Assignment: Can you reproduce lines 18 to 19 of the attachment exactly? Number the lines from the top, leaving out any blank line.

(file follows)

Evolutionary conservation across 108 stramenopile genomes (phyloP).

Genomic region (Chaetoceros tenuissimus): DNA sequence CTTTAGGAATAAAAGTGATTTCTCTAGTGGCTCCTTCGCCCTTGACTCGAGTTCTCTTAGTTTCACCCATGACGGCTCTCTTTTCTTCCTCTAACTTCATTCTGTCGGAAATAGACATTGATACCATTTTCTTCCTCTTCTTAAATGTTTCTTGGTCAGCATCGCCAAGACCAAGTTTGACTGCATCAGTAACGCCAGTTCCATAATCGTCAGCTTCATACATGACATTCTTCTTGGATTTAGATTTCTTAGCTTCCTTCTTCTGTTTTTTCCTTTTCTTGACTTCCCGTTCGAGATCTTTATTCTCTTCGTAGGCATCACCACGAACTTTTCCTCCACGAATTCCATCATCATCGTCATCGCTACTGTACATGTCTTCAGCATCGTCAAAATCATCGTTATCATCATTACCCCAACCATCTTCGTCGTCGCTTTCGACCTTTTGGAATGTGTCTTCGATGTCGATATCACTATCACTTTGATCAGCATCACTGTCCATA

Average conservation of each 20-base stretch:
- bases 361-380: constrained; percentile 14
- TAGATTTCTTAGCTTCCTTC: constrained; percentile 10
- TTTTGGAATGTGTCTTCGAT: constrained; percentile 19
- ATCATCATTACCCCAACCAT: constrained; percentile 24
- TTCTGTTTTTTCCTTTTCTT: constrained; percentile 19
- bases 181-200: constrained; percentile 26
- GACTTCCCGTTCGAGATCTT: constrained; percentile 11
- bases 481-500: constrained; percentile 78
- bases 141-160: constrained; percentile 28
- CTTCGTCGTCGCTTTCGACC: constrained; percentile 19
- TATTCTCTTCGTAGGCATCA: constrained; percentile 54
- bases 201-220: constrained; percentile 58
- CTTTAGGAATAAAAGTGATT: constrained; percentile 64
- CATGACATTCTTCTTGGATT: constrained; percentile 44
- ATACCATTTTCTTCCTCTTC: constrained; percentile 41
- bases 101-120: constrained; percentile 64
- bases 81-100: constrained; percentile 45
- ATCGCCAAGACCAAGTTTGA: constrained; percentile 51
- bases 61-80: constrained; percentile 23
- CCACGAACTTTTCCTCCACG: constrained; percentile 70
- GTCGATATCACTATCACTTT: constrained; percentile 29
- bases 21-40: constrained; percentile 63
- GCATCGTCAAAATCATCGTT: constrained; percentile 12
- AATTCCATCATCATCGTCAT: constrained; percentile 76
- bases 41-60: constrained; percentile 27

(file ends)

- ATACCATTTTCTTCCTCTTC: constrained; percentile 41
- bases 101-120: constrained; percentile 64